Wednesday, July 23, 2014

Local author publishes first book

October 22. 2013 3:52PM

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Meet the author

Jeanne Moran, 57, is a long-time NEPA resident and a physical therapist at Northeastern Educational Intermediate Unit 19 in Archbald. She resides in the Nicholson area with her husband Michael Moran, a professor at Misericordia University. She is originally from New York, and her grandparents came from Germany.

She is an active member of the Factoryville United Methodist Church, the Endless Mountains Writers Group housed at the Dietrich Theater, and the Factoryville Playground Task Force. She reads and writes stories in which unlikely heroes make a difference in their corner of the world. In her everyday life, she strives to be one of them.

Her first book, “Risking Exposure,” a young adult historical fiction novel, is available in print and e-book, on Amazon and Nook. More information about her and her work can be found on her website,

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Author Jeanne Moran, 57, of Nicholson, wanted to write a novel-length book, but knew the topic would have to be something she was passionate about. An experienced writer, her short pieces appeared in publications such as “Chicken Soup for the Soul” and “Highlights Magazine,” among others. She had not yet attempted a long story, however, when the idea came to her for her new book, “Risking Exposure,” a young adult historical fiction piece.

The story, which is set in Germany during World War II and is about a young girl who contracts polio, was conceived from Moran’s passion for people with disabilities, as well as her family’s German heritage.

“This topic struck a nerve for me,” she said.

The protagonist is a 14-year-old German girl named Sophie Adler, who starts off as a law-abiding Hitler Youth member.

“Everything seems to be going okay for her,” Moran said. “She’s an amateur photographer, she is talented, she is going to be named the official photographer for Hitler Youth Troops and she is very excited about this opportunity.”

Then, polio, a viral disease which affects the nerves and can lead to paralysis, lands her in the hospital for months at a time. While there, she is given allotments of film so she can continue her photographic work.

“What she doesn’t know,” Moran said, “is the youth leader is taking the film, developing it and using it in propaganda posters, and the posters are demeaning to people with disabilities.”

When Sophie finds one of the posters, she suddenly learns she is no longer a Nazi insider, but the next Nazi target. Moran said the story is about what Sophie does once she realizes this and develops an “awareness of exactly what it means to be an outsider.”

This awareness is also what Moran hopes to instill in her young readers.

“It’s an awareness of just how extensive the Nazi pogroms were, but also that concept that as a person who sees injustice, you can’t fix it all, but you can do something. And this protagonist repeatedly was saying, ‘I can’t do anything about that, I can’t do anything about that,’ but at the end, she had to come to face the fact that there is something she can do. It might not be huge. She’s not going to fix it all. But there is something she can do.”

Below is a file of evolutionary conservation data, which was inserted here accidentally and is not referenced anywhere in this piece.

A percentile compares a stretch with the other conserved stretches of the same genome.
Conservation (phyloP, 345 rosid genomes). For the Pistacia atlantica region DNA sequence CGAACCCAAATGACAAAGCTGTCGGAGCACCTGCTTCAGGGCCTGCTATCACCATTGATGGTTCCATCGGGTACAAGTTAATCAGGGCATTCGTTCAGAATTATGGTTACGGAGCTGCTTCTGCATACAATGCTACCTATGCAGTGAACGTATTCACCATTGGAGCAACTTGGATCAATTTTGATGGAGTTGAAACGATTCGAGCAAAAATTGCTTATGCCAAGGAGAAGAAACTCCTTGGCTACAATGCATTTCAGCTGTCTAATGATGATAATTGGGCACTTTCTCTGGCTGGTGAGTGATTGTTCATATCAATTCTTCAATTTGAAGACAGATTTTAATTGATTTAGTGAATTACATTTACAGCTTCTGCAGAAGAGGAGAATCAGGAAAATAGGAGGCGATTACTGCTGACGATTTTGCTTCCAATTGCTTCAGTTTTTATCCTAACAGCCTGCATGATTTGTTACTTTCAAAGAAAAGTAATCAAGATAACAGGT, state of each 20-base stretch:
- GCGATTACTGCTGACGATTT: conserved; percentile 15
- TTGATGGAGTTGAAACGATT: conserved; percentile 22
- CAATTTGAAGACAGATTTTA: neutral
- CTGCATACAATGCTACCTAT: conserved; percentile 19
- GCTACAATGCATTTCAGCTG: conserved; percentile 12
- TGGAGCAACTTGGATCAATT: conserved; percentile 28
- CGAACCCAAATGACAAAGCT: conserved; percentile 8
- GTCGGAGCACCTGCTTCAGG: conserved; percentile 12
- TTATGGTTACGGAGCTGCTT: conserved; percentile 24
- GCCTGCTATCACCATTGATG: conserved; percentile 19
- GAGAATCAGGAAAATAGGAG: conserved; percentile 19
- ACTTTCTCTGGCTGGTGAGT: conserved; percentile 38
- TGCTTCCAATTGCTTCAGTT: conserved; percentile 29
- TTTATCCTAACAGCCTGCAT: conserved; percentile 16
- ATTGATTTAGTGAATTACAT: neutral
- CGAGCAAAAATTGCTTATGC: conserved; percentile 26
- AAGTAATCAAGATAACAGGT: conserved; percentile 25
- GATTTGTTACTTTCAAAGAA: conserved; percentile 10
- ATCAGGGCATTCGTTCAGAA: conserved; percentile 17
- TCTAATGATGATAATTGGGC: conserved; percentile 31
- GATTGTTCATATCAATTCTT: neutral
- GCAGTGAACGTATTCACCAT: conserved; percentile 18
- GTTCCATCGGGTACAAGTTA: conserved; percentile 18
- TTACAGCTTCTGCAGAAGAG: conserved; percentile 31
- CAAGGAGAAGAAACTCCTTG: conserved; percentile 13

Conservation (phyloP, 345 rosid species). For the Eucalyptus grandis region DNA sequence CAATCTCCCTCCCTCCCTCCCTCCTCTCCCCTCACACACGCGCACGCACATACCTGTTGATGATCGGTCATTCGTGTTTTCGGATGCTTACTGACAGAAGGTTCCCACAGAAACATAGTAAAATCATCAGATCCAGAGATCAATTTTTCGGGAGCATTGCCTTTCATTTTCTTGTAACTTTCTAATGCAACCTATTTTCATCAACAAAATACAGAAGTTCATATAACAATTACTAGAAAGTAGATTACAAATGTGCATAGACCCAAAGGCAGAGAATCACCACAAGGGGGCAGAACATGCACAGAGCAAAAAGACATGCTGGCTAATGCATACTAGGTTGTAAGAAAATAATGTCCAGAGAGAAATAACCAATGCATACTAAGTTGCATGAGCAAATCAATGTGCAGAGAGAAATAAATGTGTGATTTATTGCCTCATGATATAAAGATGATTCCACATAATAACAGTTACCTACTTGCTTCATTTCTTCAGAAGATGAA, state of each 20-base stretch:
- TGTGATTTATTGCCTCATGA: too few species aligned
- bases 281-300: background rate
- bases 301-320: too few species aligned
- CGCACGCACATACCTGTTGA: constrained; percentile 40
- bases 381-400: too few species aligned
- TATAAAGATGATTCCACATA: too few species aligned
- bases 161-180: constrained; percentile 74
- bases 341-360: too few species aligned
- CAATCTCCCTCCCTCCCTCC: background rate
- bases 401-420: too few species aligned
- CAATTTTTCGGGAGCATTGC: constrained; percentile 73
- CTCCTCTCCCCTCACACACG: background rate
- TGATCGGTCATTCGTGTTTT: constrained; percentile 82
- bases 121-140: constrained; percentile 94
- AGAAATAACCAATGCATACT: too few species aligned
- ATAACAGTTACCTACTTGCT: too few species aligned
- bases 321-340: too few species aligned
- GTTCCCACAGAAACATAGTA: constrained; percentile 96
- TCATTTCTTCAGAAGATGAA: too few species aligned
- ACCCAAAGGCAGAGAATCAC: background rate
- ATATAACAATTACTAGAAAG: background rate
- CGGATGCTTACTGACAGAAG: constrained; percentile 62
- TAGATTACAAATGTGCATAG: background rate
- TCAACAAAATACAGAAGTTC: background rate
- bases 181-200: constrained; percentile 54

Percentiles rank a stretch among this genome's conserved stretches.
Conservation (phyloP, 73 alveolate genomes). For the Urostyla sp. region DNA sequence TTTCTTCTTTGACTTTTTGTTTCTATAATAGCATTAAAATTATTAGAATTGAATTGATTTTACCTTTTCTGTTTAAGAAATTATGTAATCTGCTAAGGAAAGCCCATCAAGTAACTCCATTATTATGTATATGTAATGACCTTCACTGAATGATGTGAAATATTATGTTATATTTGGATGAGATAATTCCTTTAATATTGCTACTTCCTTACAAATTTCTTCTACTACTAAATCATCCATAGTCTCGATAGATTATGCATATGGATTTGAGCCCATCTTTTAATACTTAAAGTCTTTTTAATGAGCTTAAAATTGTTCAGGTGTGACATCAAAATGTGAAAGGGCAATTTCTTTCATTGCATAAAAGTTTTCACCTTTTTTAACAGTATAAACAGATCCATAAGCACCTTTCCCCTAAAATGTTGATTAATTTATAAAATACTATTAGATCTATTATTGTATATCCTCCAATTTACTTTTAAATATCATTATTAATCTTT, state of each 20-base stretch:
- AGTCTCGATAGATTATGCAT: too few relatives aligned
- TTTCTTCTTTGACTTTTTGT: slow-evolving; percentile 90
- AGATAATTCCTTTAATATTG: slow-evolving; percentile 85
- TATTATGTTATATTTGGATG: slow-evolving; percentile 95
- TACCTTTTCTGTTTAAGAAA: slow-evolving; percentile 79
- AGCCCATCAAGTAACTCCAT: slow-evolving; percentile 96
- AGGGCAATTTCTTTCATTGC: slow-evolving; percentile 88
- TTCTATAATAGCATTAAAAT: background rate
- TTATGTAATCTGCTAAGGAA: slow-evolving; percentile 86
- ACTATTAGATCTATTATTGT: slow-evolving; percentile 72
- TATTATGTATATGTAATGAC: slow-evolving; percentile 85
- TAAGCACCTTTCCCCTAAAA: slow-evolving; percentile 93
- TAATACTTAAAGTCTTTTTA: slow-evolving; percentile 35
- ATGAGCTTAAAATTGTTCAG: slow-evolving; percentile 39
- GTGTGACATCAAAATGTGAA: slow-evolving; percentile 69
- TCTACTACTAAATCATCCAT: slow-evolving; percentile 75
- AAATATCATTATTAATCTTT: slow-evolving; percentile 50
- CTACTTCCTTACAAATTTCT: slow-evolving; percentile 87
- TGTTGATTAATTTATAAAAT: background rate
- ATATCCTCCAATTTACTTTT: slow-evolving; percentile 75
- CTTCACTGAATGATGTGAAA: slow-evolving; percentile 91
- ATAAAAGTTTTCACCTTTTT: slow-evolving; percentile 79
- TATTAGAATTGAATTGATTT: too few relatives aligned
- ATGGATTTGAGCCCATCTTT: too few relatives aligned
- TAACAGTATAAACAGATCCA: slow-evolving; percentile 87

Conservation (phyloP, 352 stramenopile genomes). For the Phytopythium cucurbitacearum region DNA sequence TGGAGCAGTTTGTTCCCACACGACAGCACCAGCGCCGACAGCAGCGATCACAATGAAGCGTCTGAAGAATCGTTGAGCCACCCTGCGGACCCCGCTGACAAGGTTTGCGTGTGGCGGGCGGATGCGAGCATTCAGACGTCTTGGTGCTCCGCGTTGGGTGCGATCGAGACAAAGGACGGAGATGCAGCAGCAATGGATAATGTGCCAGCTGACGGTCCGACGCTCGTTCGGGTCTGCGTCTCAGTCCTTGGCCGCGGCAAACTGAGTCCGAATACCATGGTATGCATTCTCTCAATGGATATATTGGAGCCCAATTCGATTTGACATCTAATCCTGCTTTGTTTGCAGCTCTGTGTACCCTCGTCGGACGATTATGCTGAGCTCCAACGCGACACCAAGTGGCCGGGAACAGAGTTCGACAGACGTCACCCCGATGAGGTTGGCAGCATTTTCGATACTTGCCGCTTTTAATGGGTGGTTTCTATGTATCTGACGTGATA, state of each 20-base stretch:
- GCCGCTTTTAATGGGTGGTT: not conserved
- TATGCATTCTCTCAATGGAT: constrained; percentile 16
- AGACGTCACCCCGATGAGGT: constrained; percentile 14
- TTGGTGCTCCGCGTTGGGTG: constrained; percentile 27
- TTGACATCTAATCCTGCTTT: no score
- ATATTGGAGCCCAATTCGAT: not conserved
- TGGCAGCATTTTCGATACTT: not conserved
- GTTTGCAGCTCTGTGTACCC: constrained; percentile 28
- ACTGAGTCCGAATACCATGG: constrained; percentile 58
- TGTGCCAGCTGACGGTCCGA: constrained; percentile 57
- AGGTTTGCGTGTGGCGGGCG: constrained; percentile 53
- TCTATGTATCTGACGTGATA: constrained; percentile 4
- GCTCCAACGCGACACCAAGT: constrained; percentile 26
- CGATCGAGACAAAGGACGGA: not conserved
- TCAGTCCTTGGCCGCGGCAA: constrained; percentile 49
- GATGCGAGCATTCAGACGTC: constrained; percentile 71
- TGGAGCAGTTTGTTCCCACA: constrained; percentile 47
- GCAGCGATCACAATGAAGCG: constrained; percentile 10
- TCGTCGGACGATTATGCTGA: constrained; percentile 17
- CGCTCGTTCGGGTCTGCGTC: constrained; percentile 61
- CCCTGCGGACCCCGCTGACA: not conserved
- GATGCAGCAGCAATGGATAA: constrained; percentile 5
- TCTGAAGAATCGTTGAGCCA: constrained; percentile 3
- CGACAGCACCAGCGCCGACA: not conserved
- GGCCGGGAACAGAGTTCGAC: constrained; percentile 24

Although the character and plot are fictional, the circumstances and setting of the story are historically accurate, according to Moran, who said she researched the era “quite extensively.”

In order to research the physical setting of the story, she travelled there. In Munich, the capital of the German state of Bavaria, she connected with a research librarian who showed her a map of the city in the 1930’s before it was heavily bombed by the Allies. She left with copies of street car maps, old photos and a sense of authenticity for her story.

“By the end of the research trip to Munich,” she said, “I was able to pinpoint the street that Sophie would have lived on, and pictured, ‘this would have been her school, this would have been her home church, these would have been the streets that she walked.’ And that was really cool. To me, it all came to life when I was able to do that.”

Her research also took her to the Library of Congress, where she donned white gloves and held in her hands yellowed crumbling newspapers published in Germany during the Nazi era.

Even the book’s cover, which is the artwork of Dalton freelance illustrator Michel Rausch, carries that authenticity. The cover image of the character was created using real models—a camera from that era, a Hitler Youth uniform and a crutch and brace which would have been used during the time period.

“I felt like I really got authentic details,” Moran said. “I was able to recreate a setting and put a fictional character into it.”


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